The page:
A new method of detecting mega earthquakes, which picks up on the gravity waves they generate by using deep-learning models created at Los Alamos National Laboratory, can estimate earthquake magnitude in real time and provide earlier warning of tsunamis.
“Our model unlocks real-time estimation of earthquake magnitude, using data routinely treated as noise, and can immediately be transformative for tsunami early warning,” said Bertrand Rouet-Leduc, a scientist in Los Alamos’ Geophysics group.
Rapid and reliable magnitude estimation for large earthquakes is crucial to mitigate the risk associated with strong shaking and tsunamis. Standard early warning systems based on seismic waves cannot rapidly estimate the size of large earthquakes; the systems rely on estimating earthquake magnitude directly from the shaking it produces. These systems cannot distinguish between magnitude 8 and magnitude 9 earthquakes, even though the latter is 30 times more energetic and destructive.
Important distinctions possible
In new research, published in Nature, a research team found that a long-theorized gravity wave associated with very large earthquakes can also be used for earthquake early warning. Unlike seismic-based early warning, gravity-based early warning does not saturate with magnitude, meaning that gravity-based earthquake early warning can immediately distinguish between magnitude 8 and 9 earthquakes.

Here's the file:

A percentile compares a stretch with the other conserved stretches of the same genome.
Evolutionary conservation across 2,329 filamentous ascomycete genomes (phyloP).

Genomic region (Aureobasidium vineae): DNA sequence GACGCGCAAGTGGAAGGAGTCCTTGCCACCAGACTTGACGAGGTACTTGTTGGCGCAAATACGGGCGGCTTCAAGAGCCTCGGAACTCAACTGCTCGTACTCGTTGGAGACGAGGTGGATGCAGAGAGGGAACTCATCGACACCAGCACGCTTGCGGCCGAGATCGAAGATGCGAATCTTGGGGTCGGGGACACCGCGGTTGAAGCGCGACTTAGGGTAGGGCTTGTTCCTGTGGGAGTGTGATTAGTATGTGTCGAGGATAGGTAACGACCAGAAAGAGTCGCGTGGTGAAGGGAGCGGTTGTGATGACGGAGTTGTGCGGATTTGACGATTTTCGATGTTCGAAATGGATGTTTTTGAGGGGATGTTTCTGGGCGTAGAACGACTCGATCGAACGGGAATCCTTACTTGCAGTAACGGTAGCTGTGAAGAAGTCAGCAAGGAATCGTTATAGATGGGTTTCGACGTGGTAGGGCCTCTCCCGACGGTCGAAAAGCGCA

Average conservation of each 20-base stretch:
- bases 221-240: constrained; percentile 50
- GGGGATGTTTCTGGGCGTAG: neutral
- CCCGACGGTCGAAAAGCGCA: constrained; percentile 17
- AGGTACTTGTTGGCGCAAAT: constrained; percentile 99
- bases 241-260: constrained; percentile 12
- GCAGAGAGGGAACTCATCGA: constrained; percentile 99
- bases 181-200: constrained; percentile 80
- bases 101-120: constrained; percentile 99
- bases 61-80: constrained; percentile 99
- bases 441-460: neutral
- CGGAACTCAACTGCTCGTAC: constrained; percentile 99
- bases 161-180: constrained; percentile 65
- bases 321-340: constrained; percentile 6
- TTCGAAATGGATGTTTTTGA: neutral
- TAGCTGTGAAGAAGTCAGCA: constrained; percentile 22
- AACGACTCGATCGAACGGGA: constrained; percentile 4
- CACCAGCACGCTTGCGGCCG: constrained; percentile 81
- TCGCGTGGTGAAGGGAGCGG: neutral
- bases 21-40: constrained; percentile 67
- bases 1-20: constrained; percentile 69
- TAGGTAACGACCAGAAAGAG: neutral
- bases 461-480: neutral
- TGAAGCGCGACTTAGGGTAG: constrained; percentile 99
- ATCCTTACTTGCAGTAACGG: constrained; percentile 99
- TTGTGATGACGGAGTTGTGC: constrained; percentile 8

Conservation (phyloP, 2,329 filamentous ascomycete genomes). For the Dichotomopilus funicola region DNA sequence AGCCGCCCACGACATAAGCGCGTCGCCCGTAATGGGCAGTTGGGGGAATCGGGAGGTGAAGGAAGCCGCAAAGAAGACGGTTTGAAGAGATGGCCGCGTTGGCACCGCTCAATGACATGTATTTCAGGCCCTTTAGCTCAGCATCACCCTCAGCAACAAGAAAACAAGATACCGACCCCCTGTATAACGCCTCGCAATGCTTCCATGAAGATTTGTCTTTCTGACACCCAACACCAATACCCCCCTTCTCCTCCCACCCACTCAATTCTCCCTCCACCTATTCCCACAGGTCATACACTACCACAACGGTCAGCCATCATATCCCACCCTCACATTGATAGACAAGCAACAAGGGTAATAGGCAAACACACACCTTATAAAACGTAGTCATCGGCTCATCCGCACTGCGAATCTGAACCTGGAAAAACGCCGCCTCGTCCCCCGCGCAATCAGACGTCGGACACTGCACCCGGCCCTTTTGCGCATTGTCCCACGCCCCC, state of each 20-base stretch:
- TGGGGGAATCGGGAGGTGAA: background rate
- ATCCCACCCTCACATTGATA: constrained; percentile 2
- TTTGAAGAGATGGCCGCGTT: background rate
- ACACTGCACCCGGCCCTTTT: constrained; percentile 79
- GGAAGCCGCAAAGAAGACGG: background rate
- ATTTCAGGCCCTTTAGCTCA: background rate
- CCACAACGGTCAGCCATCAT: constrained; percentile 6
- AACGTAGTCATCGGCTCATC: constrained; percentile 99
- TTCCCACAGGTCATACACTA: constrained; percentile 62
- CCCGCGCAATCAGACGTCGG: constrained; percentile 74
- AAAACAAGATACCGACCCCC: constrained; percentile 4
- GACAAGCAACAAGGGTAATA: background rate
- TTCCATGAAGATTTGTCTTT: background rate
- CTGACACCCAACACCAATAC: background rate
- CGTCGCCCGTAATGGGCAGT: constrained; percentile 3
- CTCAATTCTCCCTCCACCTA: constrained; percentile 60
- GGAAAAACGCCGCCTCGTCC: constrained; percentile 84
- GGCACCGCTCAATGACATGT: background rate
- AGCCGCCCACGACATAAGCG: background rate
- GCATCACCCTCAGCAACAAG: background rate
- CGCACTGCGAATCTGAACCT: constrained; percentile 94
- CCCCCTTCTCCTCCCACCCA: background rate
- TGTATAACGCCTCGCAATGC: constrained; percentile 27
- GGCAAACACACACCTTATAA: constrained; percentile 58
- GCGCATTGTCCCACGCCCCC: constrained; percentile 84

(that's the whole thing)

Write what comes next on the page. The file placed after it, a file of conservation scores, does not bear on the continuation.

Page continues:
Other current approaches rely on GPS to estimate earthquake magnitude. While this approach provides better estimations than seismic-based earthquake early warning, it is also subject to large uncertainties and latency.
PEGS approach more accurate for larger earthquakes
The recently discovered, speed-of-light Prompt Elasto-Gravity Signals approach raised hopes to overcome these limitations, but until now, had never been tested for earthquake early warning. As opposed to current methods, the PEGS approach to detection gets more accurate for larger earthquakes.
The research team showed that PEGS can be used in real time to track earthquake growth and magnitude immediately after it reaches a certain size. The team developed a deep-learning model that leverages the information carried by PEGS, which is recorded by regional broadband seismometers in Japan.
After training the deep-learning model on a database of synthetic waveforms augmented with empirical noise measured on the seismic network, the team was able to show the first example of instantaneous tracking of an earthquake source on real data.
This model, combined with real-time data, can alert communities much earlier if a subduction mega earthquake is large enough to create a tsunami that will breach the seawalls in place and endanger the coastal populations.
- This press release was originally published on the Los Alamos National Laboratory website